Providing Business Clarity: How updated Guidance from the ICO on Age Assurance for the Children’s Code will Improve Online Child Safety

Providing Business Clarity: How updated Guidance from the ICO on Age Assurance for the Children’s Code will Improve Online Child Safety

25 Jan    Columns, Finance News, Legal

Businesses have historically lacked clarity from regulators regarding the compliant methods of age assurance available to them.

While some brands have had to devote significant time and resources to understand and implement the solutions that best ensure child safety on their platforms, others have taken a more passive approach, opting to wait for additional guidance from the regulators instead of taking proactive measures.

The recent comprehensive update to the UK’s Information Commissioner’s Opinion on age assurance for the Children’s Code is therefore a welcome development. It brings much needed clarity to businesses in relation to the implementation of the Children’s Code, by outlining a risk- and standards-based approach to age assurance. Furthermore, given the ICO’s broad remit focusing on overseeing and enforcing data protection laws in the UK, it helps businesses assess their compliance with obligations under the UK GDPR, as well as with wider regulatory frameworks.

Alignment on age assurance requirements with the critically important Online Safety Act 2023 shows further joined up thinking that will help protect our young people online. This Opinion drives a collaborative approach between regulators, alleviating contradictory requirements.

A Timely Announcement

The developments are particularly important in an environment where Ofcom has revealed that 75% of parents now worry about their children seeing age-inappropriate online content. And where access to smartphones has led to children becoming the biggest perpetrators of sexual abuse against children.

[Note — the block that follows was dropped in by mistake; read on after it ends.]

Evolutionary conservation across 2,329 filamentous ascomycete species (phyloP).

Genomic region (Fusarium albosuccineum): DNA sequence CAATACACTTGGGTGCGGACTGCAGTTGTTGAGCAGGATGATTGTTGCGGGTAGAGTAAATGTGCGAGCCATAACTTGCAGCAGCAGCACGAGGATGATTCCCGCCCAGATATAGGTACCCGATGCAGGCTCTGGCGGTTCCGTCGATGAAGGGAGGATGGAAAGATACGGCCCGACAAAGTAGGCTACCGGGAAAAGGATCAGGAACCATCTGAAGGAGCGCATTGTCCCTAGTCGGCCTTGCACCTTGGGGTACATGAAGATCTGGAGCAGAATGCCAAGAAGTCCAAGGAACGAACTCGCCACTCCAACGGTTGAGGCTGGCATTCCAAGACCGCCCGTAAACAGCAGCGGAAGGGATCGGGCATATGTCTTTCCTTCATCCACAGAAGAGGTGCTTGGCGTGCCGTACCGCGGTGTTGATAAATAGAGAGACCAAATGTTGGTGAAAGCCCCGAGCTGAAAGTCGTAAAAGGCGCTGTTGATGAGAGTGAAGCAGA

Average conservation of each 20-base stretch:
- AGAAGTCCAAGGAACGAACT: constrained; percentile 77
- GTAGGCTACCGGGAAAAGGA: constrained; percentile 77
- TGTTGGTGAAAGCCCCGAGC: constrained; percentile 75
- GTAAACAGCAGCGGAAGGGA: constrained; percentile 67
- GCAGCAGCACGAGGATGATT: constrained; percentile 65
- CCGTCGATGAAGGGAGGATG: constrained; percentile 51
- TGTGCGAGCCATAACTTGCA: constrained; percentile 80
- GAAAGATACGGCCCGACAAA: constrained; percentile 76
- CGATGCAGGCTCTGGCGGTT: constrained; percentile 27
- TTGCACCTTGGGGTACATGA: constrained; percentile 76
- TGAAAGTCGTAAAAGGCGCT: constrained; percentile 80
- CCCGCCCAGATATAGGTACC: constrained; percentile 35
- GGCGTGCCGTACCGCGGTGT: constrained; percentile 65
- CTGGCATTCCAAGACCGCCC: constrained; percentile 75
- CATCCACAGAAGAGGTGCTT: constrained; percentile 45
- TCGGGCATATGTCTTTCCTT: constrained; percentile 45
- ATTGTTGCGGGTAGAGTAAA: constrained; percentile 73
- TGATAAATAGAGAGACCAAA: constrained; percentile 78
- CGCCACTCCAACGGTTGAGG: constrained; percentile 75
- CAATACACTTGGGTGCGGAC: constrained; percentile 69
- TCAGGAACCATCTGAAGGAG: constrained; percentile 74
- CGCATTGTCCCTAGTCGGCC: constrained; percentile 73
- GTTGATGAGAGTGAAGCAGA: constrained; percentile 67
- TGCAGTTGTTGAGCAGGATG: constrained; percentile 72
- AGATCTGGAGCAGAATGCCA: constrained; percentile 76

Businesses must know they need to do more when it comes to assessing the age of their users. Enforcing regulation and applied guidance from the ICO will propel this matter to the higher echelons of decision making, ensuring the adoption of age assurance tools more quickly and effectively.

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Fit For Purpose Solutions

Naturally businesses will look for solutions that offer minimal friction for their users. The guidance around implementing readily accessible, privacy-preserving forms of age estimation such as email address are therefore pleasing. Not only will the majority of individuals have an email address and be willing to use it for the purposes of age estimation, this will complement biometric-driven age assurance including face and voice.

Verification methods based on ‘hard identifiers’ such as an ID scan are also viable, but can exclude or indirectly discriminate against people who lack the necessary documents or information, such as credit history or passports. Where possible, businesses should also consider offering a choice of age assurance methods, appropriate to the needs of their service and users.

A View To The Future

The ICO is being progressive in its approach by referencing techniques such as email address, which adds little or no friction to a user journey, making it both practical and commercially viable for platforms to adopt.

The note from the ICO stating that it will continue its engagement on international standards for age assurance technologies via the International Organisation for Standardisation and IEEE shows that this is a long-term commitment. Something that will be welcomed throughout the industry.

When choosing an age assurance solution, businesses must ensure they partner with an organisation that is not only able to implement the tools they require but one which is genuinely passionate about helping to build a safer online environment.

With it becoming increasingly easy for our young people to access age-restricted content, it has never been more important for regulators to implement and enforce legislation that will safeguard children and society online. Businesses must react quickly and ensure they have the tools and systems in place to ensure they are also doing their part.

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Lina Ghazal

Head of Regulatory and Public Affairs at VerifyMy specialising in online ethics, regulation and safety previous roles have been at Meta (previously Facebook) and Ofcom.

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